When Hahnemann saw Cinchona Bark cause symptoms like those of the ague, for which it was being given, it impressed him so greatly that Hippocrates’ note about some cures being made with similarly acting drugs came to mind, and he wondered whether Paracelsus insistence upon the paramount value of similars did not rest upon a general law.
To clear this point he ransacked literature for incidental cures so made, as well as started experiments of his own for the purpose of discovering pure drug effects, which could in turn be tried out upon the sick. The world knows the result. Rooted in the philosophy of Bacon, he and his disciples began the building of a new materia medica and coincidentally formulated the canons of the “Organon”; each process helping the other until they both reached a high degree of excellence.
Thus it came about that homoeopathy was born as a perfected system of universal application, in spite of the fact that many of its parts had from time to time been separately set forth; as when Paracelsus declared that all drugs act potentially only.
They used the most natural forms, of expression, making the paragraphs of the Organon models of concise reasoning, while the symptoms of the Materia Medica Pura are reproductions of rare native simplicity. This is in itself a tower of strength, because it constantly holds before the prescriber a natural picture whose elements must reappear in the sick.
In comparing two such images it is self evident that the outlines (regions) must be similar and the general colouring (conditions) quite alike, but above all the motive (mentality and sensation) must bear the closest resemblance. Confusion in any one of these throws just that much uncertainty into the outcome. Essential peculiarities do not necessarily belong to any particular one of these spheres, for the investigator can only obtain what is available, although he may project the known harmoniously into the obscure, and when the doubtful field is one in which the otherwise well indicated remedy is known to be very active, it may well be taken as an affirmative indication both therapeutically and diagnostically. As a method this involves great risks, because it not only necessitates a profound knowledge of the natural ramifications of disease, but also implies an equal grasp of the finer extensions of drug action.
Every picture has a motive or central idea, which controls the meaning of the whole. The careful observer tries to find this govern-ing factor first of all, for he knows that it colours the whole scheme and its detection will simplify matters. If there is a multiplicity of detail, the learner is discouraged and soon lost. Indeed, does not simplicity teach the highest form of art? This is an universal lesson, which applies with great force to the study of materia medica and therapy.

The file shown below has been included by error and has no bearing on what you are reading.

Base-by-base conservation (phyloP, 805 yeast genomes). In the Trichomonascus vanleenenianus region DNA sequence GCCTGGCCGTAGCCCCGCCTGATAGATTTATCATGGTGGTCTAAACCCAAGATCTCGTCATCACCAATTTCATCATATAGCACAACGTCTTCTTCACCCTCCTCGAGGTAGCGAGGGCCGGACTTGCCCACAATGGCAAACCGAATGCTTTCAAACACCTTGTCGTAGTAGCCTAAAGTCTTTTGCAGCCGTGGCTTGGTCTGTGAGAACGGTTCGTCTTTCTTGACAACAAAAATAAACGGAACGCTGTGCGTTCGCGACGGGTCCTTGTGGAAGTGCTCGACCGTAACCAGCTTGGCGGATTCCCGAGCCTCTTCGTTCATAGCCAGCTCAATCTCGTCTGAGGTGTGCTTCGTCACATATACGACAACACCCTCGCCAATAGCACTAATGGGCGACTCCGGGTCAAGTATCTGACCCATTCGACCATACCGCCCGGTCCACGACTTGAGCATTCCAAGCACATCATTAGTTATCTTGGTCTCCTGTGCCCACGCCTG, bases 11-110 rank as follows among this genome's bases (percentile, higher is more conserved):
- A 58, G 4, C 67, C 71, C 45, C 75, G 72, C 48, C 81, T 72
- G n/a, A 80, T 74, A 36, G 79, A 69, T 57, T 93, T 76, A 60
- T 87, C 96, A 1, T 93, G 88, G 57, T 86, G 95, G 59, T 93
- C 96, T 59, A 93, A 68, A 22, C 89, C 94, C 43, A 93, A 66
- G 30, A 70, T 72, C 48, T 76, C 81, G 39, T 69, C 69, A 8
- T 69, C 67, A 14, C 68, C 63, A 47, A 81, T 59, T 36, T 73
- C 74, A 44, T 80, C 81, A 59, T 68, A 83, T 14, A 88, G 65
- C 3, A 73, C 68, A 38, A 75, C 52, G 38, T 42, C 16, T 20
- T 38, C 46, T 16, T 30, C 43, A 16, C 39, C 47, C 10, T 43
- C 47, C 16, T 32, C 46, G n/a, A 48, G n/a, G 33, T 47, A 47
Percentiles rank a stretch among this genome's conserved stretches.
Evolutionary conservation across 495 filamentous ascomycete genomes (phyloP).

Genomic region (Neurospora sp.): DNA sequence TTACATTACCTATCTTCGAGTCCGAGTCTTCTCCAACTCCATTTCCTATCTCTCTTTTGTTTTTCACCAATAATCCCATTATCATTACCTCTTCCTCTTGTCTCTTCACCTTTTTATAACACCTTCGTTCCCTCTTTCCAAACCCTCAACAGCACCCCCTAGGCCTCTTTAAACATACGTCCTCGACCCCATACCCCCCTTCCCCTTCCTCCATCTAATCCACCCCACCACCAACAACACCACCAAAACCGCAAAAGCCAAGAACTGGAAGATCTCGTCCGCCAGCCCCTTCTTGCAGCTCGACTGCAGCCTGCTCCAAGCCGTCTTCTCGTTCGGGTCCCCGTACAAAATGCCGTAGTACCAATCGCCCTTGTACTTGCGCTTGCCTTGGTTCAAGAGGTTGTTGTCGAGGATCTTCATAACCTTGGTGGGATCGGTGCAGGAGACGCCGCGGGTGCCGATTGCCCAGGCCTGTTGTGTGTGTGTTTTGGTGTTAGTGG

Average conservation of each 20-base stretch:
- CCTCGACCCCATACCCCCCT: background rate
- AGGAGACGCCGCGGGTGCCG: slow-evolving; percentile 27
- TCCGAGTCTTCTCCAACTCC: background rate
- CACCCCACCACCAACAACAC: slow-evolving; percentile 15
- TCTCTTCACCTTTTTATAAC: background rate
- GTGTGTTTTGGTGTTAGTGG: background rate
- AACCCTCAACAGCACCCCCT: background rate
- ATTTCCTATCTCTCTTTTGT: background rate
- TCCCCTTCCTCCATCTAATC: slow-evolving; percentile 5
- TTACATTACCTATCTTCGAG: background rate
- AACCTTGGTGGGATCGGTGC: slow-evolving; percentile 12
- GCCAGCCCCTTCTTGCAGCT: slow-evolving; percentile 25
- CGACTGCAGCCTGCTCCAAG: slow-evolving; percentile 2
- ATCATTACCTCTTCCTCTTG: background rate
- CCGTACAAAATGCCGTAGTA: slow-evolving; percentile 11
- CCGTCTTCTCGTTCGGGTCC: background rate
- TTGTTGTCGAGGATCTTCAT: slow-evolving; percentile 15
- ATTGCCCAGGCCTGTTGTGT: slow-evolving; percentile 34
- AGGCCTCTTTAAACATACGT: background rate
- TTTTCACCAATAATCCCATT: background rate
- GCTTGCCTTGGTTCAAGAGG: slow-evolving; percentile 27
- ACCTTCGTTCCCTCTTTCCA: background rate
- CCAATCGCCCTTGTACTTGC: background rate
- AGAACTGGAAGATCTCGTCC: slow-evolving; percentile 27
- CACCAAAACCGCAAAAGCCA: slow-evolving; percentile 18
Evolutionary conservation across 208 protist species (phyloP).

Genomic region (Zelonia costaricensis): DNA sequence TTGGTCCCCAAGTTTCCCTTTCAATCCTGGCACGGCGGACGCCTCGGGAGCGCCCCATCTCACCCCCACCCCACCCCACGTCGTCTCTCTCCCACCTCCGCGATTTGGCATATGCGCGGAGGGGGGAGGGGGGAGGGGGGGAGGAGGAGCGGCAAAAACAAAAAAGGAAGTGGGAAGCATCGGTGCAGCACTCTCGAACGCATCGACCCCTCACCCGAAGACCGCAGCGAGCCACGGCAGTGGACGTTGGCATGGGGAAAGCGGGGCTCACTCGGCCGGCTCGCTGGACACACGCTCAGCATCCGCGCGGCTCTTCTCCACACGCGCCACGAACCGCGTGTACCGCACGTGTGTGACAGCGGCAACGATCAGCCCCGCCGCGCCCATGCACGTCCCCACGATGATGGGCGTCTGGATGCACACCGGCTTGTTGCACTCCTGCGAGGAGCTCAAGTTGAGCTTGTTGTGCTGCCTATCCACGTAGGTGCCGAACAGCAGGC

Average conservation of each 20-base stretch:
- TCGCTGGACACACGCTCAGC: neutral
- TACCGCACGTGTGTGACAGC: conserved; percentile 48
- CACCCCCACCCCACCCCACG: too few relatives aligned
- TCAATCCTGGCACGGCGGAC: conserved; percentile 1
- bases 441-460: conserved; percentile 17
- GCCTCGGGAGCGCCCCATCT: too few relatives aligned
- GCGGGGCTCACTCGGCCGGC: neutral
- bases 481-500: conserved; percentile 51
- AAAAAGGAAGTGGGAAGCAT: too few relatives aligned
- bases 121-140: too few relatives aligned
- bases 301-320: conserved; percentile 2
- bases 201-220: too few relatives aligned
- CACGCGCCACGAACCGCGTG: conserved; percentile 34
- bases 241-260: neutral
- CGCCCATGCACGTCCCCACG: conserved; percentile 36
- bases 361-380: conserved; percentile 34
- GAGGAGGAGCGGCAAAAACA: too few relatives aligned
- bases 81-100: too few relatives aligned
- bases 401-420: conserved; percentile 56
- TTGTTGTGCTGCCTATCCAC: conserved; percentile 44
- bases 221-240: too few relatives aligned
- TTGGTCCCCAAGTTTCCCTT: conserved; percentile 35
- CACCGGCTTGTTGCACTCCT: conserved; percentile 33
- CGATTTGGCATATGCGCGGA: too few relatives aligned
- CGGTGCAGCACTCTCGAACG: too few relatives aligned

Most symptoms come on in groups, and as all are alike the product of vital reaction, resemblances are bound to appear. These may be very strong, as in the case of Lachesis and diphtheria, Mercury and syphilis, etc., a feature that has caused a few drugs to be looked upon as being specific for their corresponding diseases. This is nevertheless a dangerous generalisation which encourages slovenly prescribing, even from a diagnostic standpoint.
These group-effects also show a selective action upon particular and associated organs, whose interdependent symptoms may in turn aid in elucidating the choice of a curative remedy, as well as in clearing up the diagnosis; but they often lack the individuality of the apparently less related concomitants whose importance grows as they seem to lose connection with the affected part. This is especially true where the deeply rooted miasms are concerned. On the other hand, the symptoms and modalities of the affected part are of more commanding importance in very acute affections and the early stages of disease.
It is too bad that our journals and books speak of disease in what can only be styled “an appallingly stilted medicology,” telling us much less than the patient, with his plain Anglo-Saxon does. He does not need this jargon of strange sounds to tell us that he is really sick, while we close our own minds to the actual realities of sickness every time we think of his illness in an exclusively pathological light. If he is full of words it is hardly likely that his talk will interest us very much; his loquacity and its character will be the point at issue. If he be reticent, the reasons therefore must be discovered. It is a case of finding the mental attitude. In the absence of this, the prescriber is severely handicapped. But you will say, “What is to be done when this is of necessity absent.”